The SpaceX CEO also said he enjoys the Kerbal Space Program (KSP) video game, which allows players to simulate a space program, a move that prompted KSP to add his endorsement to its website.

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SpaceX To Make First Commercial Cargo Run To Space Station April 30

The first commercial cargo to the International Space Station will be shipped by Space Exploration Technologies Corp., better known as SpaceX, starting April 30.  If the company is

successful, it will be the first time a private spacecraft docks with the space station.

“NASA’s International Space Station program, along with our international partners, will take a look at the readiness of both station and SpaceX for the mission. If all is go, then SpaceX will be given a green light for an April 30 launch,”NASA officials said.

The Dragon capsule will be completely unmanned like the Russian, European and Japanese capsules that currently run supply missions to the space station.

SpaceX engineers designed the Dragon capsule to be used multiple times, unlike conventional supply ships which burn up while reentering the atmosphere. Using the Dragon capsule costs NASA per $133 million per delivery, far less than the $300 million it costs just to build a conventional capsule.

The Dragon capsule is part of the 2006 Commercial Orbital Transportation Services (COTS) directive designed to coordinate supply and passenger delivery by private companies to the International Space Station. NASA signed agreements with three companies, but SpaceX is the closest to reaching the space station.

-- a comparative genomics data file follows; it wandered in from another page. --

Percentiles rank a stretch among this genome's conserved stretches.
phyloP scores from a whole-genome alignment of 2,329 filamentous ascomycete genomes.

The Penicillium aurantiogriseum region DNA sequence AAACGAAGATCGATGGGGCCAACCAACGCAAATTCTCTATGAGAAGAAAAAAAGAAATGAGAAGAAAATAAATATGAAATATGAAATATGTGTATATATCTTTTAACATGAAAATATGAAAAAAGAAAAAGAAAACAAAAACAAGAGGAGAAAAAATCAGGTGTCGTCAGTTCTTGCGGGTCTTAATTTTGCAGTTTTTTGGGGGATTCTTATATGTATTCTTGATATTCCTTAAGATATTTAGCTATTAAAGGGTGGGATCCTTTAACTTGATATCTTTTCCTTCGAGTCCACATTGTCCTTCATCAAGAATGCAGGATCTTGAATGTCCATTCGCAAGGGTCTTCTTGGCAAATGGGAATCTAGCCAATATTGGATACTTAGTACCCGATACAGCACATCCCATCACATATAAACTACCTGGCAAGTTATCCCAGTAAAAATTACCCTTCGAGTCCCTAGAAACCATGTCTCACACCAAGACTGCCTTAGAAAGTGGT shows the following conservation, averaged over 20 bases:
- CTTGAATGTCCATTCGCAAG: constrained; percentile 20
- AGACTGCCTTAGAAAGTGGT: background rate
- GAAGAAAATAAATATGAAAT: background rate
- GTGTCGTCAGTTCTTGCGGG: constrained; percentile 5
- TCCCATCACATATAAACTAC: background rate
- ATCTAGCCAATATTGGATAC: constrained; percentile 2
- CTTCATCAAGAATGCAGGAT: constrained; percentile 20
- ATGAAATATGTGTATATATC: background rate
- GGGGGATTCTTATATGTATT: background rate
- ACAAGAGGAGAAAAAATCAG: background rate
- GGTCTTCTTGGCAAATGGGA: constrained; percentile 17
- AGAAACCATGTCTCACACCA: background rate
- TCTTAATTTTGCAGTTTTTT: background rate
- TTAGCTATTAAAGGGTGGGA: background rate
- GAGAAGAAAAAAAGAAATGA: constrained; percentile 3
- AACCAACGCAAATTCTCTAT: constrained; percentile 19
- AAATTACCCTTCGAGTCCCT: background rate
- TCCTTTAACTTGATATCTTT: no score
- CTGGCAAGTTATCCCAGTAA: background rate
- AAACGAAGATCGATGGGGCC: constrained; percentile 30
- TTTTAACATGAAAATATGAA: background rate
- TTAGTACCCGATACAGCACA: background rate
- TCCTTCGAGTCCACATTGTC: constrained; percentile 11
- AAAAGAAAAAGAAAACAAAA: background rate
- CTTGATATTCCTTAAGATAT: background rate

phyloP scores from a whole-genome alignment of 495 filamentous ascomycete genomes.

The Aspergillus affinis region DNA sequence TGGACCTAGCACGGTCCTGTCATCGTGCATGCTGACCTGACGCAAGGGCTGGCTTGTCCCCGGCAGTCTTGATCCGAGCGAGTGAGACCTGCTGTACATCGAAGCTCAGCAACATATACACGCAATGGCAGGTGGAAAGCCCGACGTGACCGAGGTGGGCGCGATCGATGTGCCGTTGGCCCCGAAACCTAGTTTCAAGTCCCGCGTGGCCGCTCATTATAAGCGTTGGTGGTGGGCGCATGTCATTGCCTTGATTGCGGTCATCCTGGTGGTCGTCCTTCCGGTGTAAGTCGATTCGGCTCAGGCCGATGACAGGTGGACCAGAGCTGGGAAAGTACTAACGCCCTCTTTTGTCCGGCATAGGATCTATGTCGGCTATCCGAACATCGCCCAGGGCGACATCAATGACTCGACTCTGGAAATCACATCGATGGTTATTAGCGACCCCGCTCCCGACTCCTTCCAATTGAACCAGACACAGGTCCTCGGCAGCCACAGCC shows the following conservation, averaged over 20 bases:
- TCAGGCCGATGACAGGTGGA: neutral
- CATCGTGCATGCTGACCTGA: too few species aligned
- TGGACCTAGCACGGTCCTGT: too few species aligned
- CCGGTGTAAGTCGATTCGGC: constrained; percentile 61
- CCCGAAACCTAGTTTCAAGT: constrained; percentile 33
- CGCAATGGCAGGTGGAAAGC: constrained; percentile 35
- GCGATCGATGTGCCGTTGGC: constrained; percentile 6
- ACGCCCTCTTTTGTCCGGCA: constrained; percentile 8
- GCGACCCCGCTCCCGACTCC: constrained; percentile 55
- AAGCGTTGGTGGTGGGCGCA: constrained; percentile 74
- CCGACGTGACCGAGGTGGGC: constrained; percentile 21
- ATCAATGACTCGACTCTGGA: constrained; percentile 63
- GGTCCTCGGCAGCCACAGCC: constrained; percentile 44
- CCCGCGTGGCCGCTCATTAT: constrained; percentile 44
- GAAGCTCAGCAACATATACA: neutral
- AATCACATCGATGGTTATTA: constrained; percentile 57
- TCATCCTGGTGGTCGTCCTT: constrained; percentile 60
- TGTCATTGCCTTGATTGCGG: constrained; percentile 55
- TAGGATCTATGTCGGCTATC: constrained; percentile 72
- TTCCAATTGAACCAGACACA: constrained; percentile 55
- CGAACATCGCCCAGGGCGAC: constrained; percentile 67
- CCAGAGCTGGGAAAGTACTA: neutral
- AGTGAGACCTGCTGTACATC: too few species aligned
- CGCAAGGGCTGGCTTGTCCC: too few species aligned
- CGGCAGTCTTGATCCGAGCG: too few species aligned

Orbital Sciences, another company that is a part of the COTS program, will launch its unmanned spacecraft for the first time later in 2012.

Elon Musk, founder of SpaceX, said he hopes to bring astronauts aboard the Dragon capsule within the next few years, according to Forbes. SpaceX completed its first crew trial on Friday, demonstrating that the capsule could carry either seven crew members or 13,000 pounds (5,900 kilograms) of cargo safely.

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How would you like to go to Mars?

US space transport company Space Exploration Technologies Corp. (SpaceX) announced Thursday that it plans to develop a fully reusable orbital launch system, with the goal of one day helping humans settle on Mars.

The vehicle would be a reusable version of the Falcon 9 rocket which SpaceX used to propel its Dragon space capsule to low-Earth orbit during a test mission last year. Its first cargo trip to the International Space Station (ISS) is scheduled for January.

A trip to Mars would cost about $500,000 per person, which could be affordable for at least one person in a million. If Earth’s population is 8 billion by the time a Mars mission is available, that would imply at least 8,000 people could afford the trip.

Wouldn’t you like to go?